sympathizing Savior whom is with us when we pray are man, as well as God. This manhood is therefore ubiquitous by virtue of its union with the Godhead.
But this is not to say that Christ?s human body is everywhere present. It would seem that the body must exist in spatial relations and be confined to place. We do not know that this is so with regard to soul. Heaven would seem to be a place, because Christ?s body is there and a spiritual body is not a body but is spirit, but a body, which is suited to the uses of the spirit. But even though Christ may manifest himself, in a glorified human body, only in heaven, his human soul, by virtue of its union with the divine nature, can at the same moment be with all his scattered people over the whole earth. As, in the days of his flesh, his humanity was confined to place, while as to his Deity he could speak of the Son of man who is in heaven, so now, although his human body may be confined to place, his human soul is ubiquitous. Humanity can exist without body; for during the three days in the sepulchre. Christ?s body was on earth, but his soul was in the other world and in like manner there is, during the intermediate state, a separation of the soul and the body of believers. But humanity cannot exist without soul; and if the human Savior is with us, then his humanity, at least so far as respects its immaterial part, must be everywhere present. Per contra , see Shedd, Dogma. Theol., 2:326, 327 . Since Christ?s human nature has derivatively become possessed of divine attributes, there is no validity in the notion of a progressiveness in that nature, now that it has ascended to the right hand of God. See Philippi, Glaubenslehre, 4:131; Van Oosterzee, Dogmatics, 558, 576.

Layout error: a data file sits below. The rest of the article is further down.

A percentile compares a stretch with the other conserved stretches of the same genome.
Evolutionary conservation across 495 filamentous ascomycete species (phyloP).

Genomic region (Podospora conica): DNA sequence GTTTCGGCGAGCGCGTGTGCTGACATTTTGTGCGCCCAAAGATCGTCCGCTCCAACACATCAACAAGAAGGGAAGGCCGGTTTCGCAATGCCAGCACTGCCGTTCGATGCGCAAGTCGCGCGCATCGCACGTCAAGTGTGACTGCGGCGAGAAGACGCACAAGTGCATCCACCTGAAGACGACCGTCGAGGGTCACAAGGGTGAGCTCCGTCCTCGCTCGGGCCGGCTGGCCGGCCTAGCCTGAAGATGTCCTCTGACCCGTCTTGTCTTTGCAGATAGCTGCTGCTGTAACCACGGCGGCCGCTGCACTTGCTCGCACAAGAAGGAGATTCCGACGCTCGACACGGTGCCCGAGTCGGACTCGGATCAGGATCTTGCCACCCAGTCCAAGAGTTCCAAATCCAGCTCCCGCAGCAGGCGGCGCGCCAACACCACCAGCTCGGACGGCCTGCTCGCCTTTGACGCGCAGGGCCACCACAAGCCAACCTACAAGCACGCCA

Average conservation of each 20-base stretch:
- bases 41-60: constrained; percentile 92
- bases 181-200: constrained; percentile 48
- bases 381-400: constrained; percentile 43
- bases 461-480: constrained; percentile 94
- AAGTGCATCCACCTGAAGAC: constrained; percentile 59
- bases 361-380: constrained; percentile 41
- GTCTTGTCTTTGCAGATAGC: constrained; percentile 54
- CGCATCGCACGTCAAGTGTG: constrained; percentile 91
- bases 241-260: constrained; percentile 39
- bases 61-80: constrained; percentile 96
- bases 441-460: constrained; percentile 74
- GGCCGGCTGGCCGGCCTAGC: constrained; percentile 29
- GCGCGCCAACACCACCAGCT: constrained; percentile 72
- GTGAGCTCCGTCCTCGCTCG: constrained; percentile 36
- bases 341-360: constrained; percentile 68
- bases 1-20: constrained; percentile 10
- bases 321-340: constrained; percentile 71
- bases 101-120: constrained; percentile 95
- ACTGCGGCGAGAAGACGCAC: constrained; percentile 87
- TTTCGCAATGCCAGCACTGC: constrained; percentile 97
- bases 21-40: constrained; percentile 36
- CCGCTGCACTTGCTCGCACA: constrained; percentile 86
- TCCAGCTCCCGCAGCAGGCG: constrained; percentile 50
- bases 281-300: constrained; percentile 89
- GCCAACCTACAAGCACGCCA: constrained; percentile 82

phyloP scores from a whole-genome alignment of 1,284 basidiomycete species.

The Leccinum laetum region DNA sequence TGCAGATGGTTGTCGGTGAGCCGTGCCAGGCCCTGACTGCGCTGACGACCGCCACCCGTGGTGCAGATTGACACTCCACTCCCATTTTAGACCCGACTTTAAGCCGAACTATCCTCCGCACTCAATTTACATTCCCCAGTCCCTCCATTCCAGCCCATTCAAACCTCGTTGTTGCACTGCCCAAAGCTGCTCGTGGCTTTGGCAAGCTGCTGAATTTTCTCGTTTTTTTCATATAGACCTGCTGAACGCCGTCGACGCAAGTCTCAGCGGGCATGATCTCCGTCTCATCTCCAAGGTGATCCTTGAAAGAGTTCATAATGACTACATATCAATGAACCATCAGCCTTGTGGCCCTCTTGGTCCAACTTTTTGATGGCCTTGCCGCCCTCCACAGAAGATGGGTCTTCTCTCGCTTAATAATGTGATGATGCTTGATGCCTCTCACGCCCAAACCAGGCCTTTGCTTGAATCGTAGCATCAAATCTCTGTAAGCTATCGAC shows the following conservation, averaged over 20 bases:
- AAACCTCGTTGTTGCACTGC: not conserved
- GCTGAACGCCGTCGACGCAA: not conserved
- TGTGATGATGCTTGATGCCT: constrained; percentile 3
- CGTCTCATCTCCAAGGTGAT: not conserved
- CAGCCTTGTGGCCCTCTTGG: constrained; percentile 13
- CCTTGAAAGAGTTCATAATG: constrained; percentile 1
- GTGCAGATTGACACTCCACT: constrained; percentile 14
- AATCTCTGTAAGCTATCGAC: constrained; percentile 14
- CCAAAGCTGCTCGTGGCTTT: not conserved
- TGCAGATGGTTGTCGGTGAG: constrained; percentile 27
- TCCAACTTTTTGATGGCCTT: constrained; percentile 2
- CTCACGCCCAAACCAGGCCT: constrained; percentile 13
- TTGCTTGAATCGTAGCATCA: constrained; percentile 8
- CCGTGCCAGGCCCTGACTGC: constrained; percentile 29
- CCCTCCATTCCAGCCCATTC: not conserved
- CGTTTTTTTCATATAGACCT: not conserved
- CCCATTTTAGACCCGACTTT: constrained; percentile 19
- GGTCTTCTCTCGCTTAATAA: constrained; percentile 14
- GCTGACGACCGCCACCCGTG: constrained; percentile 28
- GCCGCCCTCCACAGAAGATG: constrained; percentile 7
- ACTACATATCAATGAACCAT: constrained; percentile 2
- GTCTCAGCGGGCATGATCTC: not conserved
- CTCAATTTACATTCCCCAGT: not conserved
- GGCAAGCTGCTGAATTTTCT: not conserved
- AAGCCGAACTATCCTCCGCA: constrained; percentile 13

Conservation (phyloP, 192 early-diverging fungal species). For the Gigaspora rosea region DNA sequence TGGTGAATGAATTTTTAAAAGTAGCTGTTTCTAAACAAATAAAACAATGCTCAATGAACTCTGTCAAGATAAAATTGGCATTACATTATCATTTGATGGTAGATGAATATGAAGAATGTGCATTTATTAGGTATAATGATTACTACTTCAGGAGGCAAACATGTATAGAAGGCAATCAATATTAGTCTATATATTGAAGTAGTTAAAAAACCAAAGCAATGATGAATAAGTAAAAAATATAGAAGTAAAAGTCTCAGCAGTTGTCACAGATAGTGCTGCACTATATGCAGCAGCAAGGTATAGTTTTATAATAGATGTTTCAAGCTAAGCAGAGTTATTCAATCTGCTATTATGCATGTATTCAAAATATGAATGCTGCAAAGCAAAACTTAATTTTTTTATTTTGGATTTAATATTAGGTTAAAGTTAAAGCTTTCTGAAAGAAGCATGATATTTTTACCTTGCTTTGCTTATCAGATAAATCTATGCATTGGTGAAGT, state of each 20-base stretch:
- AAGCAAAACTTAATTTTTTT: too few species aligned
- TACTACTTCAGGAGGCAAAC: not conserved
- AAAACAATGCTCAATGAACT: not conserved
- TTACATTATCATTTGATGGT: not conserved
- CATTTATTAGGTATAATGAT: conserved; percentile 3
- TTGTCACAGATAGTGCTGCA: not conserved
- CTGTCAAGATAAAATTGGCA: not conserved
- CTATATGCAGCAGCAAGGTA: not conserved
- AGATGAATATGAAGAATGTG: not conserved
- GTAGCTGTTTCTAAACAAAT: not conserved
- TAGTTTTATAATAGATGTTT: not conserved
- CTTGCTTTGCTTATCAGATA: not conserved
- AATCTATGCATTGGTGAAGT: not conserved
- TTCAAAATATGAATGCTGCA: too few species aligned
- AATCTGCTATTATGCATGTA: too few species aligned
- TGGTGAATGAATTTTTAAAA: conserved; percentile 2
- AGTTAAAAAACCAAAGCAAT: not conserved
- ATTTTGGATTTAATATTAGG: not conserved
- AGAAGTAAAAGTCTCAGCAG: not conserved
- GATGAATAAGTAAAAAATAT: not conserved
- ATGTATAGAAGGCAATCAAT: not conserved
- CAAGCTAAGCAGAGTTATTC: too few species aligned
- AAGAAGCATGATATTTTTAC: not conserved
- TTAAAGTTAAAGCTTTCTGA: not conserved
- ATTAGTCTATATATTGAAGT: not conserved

Shedd, Dogma. Theol., 2:327 ? ?Suppose the presence of the divine nature of Christ in the soul of a believer in London. This divine nature is at the same moment conjoined with and present to and modified by, the human nature of Christ, which is in heaven and not in London.? So Hooker, Eccl. Pol., 54, 55, and E. G. Robinson: ?Christ is in heaven at the right hand of the Father, interceding for us, while he is present in the church by his Spirit. We pray to the theanthropic Jesus. Possession of a human body does not now constitute a limitation. We know little of the nature of the present body.? We add to this last excellent remark the expression of our own conviction that the modern conception of the merely relative nature of space and the idealistic view of matter as only the expression of mind and will, have relieved this subject of many of its former difficulties. If Christ is omnipresent and if his body is simply the manifestation of his soul, then every soul may feel the presence of his humanity even now and every eye? may ?see him? at his second coming, even though believers may be separated as far as is Boston from Peking.
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